|Yoshiaki Okayasu was born on July 12, 1962 in Tokyo, Japan.
Following his interest in the guitar, he became a student of jazz guitarist, Yoshiaki
Miyanoue. His apprenticeship began upon the completion of school and continued as
his professional career began.
The beginning of his recording career came at the age of thirty. In 1992, he was rewarded
for the his dedicated preparation with an opportunity to join Masahito Imatsu's recording,
From this period his work began to be noticed by the recording industry, which resulted
in an opportunity from Paddle Wheel Records.
This debut album, "MIDNIGHT GROOVES," was released in 1993. Subsequent recordings
released by Paddle Wheel created the foundation for a growing popularity and critical
acclaim across Japan. Paddle Wheel, as a subsidiary of the famous jazz recording company,
King Records was instrumental in placing Okayasu's work before the ear of the Japanese
jazz fan. Thanks to his excellent performances through the following eight recordings,
Yoshiaki Okayasu’s future as a major artist in Japan is secure.
Okayasu is now working, performing for jazz fans in many venues whether it be an intimate
jazz club setting or one of the several major jazz festivals in Japan.
Okayasu, when asked about his influences and his personal taste, lists such guitar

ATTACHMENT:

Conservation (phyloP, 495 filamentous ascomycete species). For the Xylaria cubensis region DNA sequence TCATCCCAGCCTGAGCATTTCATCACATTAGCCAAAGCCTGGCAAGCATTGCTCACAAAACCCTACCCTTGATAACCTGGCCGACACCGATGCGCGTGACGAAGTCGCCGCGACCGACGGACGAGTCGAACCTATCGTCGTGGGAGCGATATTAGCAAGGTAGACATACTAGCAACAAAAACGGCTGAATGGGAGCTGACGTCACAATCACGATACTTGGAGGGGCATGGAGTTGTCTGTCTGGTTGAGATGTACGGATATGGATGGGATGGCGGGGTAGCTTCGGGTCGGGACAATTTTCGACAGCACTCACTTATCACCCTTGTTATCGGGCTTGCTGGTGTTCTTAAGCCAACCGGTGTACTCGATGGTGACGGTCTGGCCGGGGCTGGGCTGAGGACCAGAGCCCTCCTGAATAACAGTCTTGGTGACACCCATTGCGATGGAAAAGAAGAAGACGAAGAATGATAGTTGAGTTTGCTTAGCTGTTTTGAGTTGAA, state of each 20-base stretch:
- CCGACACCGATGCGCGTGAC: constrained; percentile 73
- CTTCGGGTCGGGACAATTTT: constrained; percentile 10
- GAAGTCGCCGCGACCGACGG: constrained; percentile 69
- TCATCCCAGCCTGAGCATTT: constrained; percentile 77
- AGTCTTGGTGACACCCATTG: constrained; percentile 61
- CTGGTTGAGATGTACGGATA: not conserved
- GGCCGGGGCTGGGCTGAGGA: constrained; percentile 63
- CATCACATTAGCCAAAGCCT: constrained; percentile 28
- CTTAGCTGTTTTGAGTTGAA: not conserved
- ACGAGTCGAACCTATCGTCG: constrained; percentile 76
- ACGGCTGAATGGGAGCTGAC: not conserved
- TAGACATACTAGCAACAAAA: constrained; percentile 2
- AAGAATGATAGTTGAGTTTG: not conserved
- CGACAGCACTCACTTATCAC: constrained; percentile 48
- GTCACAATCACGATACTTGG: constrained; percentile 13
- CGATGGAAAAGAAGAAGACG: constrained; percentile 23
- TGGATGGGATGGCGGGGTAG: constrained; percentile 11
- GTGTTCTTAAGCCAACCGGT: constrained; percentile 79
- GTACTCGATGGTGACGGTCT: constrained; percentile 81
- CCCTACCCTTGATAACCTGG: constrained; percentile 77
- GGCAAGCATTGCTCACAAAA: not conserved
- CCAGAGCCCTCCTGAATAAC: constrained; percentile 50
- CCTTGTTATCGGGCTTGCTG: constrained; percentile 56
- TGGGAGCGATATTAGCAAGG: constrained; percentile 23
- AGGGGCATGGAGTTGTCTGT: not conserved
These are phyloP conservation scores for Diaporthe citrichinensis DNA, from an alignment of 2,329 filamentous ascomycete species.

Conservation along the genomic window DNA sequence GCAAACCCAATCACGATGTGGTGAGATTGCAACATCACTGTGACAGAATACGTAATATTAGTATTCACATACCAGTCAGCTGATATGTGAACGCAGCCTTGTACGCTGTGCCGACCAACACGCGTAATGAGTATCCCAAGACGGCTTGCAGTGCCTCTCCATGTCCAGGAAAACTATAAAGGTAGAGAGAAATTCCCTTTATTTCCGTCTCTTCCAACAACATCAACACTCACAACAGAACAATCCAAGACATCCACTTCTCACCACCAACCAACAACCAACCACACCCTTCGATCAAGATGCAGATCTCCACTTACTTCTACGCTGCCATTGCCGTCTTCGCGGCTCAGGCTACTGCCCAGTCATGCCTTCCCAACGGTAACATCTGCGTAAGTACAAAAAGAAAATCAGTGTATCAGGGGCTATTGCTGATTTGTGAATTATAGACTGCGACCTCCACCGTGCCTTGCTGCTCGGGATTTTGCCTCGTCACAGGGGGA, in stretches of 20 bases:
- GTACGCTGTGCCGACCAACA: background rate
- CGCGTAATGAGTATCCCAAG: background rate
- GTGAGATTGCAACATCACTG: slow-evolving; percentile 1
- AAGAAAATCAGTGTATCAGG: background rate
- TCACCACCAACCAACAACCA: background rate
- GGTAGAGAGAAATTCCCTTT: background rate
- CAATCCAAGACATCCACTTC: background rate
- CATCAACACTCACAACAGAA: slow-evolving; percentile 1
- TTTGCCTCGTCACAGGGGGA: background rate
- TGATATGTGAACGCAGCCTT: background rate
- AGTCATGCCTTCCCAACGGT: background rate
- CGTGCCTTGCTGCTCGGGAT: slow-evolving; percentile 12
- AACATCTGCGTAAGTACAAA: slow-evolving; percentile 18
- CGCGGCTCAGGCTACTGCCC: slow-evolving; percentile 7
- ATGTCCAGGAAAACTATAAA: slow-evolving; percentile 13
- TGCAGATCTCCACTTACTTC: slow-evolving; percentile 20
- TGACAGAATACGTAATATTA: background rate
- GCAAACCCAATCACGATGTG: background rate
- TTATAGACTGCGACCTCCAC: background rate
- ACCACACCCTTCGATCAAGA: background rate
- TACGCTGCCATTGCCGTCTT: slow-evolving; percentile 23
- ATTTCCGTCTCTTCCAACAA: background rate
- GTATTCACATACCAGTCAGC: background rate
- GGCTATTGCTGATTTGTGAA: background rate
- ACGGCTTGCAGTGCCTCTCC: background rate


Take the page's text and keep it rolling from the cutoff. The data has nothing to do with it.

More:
greats as Grant Green and Charlle Christian, but a special place is reserved for Kenny
Burrell. "Kenny has been a source of inspiration from my earliest days in music!”
Speaking of Kenny Burrell with an obvious respect, Okayasu hopes to not only learn
from Kenny Burrell"s concept, but also to absorb it as a basis for creating his
own personal style. This motto of growth and development has been a consistent factor
in Okayasu's continuing success.
Yoshiaki Okayasu has already achieved attention by his fans for his personal style.
His audience is entranced by his quiet subtlety and grateful for his singing phrases,
playing for the music and not using virtuosity for showy demonstration. His love for
jazz guitar is readily apparent to all audiences. Consequently, an aesthetic of greater
dimension is realized when the audience can not only appreciate the music, but also
the character of the man making the music!